I was Baptised in the United church as an infant. I was received into the Coptic Orthodox Church by confession, Baptism, Chrismation, and Communion a little over a year ago. It wasn't out of hate or Protestants or a statement that I was previously unbaptised, it was just that I had been Baptised by sprinkling, when the rites of the Orthodox Church call for tripple-immersion, and obvisouly not be a priest, so I was Baptised according to the rites of the Church, since the first Baptism was not according to the Rites of the Church. If the first Baptism fully 'counted' to God, I'm ok, I don't have to worry about it, I'm covered either way. In my Church Catholics were received by Chrismation until recently. That's becuase the bishops had no knowledge of Latin Rite Catholics, and Eastern Catholics Baptise by Immersion. When H.H. Pope Shenouda III, our current Pope, visited the Churches outside of Egypt, which had started to form under our previous Pope, he learned of the practices of the Roman Catholics, and insisted that those baptised by sprinkling be received by Baptism. Clearly that decision wasn't out of hate since Eastern Catholics are still received by Chrismation, and since Pope Shenouda and Pope John Paul sitll get along well, it's just an insistance that the ancient rites of the Church be followed.
 
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Hypo-Ortho

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Jonathan, then Pope Shenouda should've been around my old Byzantine-Ruthenian Rite Catholic church (since closed) when I was growing up. Baptism was done exactly as the Latins did it there, except that, not having its own baptismal font, a large glass salad bowl was usually used instead!

I'm told that many Byzantine-Ruthenian Rite parishes have since "cleaned up their act," but it's done on a piecemeal basis, parish by parish, and there are still some which obstinately cling to their heavily-Latinized "old ways." :(

Hypo-Ortho
 

Remie

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"...I've already seen Orthodox theologians imply that insisting that Catholics be "re-baptised" comes from "hatred". Does anyone here have this impression? That when we traditionalists insist on an Orthodox baptism for Catholic/Protestant converts, that we do so because we "hate" those groups?..."

I would say that re-Baptism of Catholics by Orthodox and viceversa, was related to political issues and antipathy between communities (and sometimes hatred) in many cases and not only because of religious reasons.

The Latins were the ones who started re-baptizing Orthodox (even against the directives of the Popes) and the Greeks responded that way. During WWII, thousands of Orthodox Serbs were re-baptized in a shameful episode of history. Re-Chrismation of Orthodox was also a very common usage of the Latins. I have talked to some traditionalist Latins who say that Orthodox should be re-chrismated because Orthodox chrismation is not performed by a Bishop as in the Roman Church.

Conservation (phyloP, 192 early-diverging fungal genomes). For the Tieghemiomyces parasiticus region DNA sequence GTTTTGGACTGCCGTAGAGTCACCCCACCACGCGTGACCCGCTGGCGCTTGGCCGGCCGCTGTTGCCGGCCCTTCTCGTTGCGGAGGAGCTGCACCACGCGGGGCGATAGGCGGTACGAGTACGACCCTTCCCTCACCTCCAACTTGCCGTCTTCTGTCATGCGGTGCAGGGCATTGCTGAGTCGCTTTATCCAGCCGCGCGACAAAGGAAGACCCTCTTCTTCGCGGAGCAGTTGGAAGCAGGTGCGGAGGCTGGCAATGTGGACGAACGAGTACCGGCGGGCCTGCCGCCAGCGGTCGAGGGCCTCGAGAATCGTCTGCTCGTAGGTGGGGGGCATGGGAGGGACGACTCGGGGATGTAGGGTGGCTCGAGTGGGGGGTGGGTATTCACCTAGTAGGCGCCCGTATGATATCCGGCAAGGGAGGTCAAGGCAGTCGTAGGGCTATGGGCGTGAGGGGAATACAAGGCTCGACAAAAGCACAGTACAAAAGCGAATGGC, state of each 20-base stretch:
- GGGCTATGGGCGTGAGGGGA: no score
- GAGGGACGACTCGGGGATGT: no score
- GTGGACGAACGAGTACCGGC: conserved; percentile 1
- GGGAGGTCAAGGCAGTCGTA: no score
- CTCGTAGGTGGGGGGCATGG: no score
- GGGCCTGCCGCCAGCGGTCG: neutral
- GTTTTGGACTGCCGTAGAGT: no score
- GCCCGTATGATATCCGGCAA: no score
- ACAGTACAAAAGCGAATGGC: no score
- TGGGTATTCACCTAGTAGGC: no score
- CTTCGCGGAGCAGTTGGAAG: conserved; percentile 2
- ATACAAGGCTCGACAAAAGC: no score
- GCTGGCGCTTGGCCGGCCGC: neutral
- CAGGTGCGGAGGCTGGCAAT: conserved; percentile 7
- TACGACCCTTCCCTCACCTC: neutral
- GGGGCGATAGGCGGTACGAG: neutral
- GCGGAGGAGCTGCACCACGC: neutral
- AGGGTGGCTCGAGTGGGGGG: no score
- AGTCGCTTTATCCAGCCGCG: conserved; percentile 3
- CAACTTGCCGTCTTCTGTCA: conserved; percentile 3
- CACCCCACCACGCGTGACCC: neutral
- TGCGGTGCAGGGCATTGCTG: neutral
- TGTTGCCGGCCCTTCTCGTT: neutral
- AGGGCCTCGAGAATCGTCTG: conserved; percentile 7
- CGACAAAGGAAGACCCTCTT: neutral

I have seen re-baptism of Catholics who convert is sometimes inspired by antipathy, among those who practice it, because at the time when both communities rebaptized converts, it was often done to degradate the other Church, in a way that Byzantine Catholics who were received were treated as Latins who had to abjurate their errors, and Latins were seen as something similar to Protestants along with the Lutheran and Calvinist sects.
 

Linus7

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Does anyone here have this impression? That when we traditionalists insist on an Orthodox baptism for Catholic/Protestant converts, that we do so because we "hate" those groups?
Not at all. I think those who insist on Orthodox baptism of converts are merely trying to insure that baptism is done right.

I often wish that I had asked to be received by baptism. I know my reception by chrismation was canonical, but I would have liked to have been baptized in the Orthodox Church.

I also think the baptism of converts sends a strong message that the Orthodox Church is alone the historical Church founded by Jesus Christ. In these days of false ecumenism, that is a message that is needed.
 
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Hypo-Ortho

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-¥-+-¦-+-+-¦-¦ said:
Amen! And those brought in other than by the 'initiation' Sacraments also lose out in not having an Orthodox godparent to assist them on their journey.
Even when received by Chrismation, there is *still* a sponsoring "kum," or godparent, if you will. Mine was the priest who received the public abjuration of my Byzantine Catholic [sic: Latin] errors, Confession, profession of Faith, and administered Absolution, Chrismation and Holy Communion.

Since my reception into Orthodoxy 25+ years ago, I have been the "kum" to many others coming into Orthodoxy from the Unia and from the Latins by Chrismation. Some have come into the ROCOR by Chrismation as well, as late as last year in Connecticut in one instance, btw.

Hypo-Ortho

 

Anastasios

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-¥-+-¦-+-+-¦-¦ said:
anastasios said: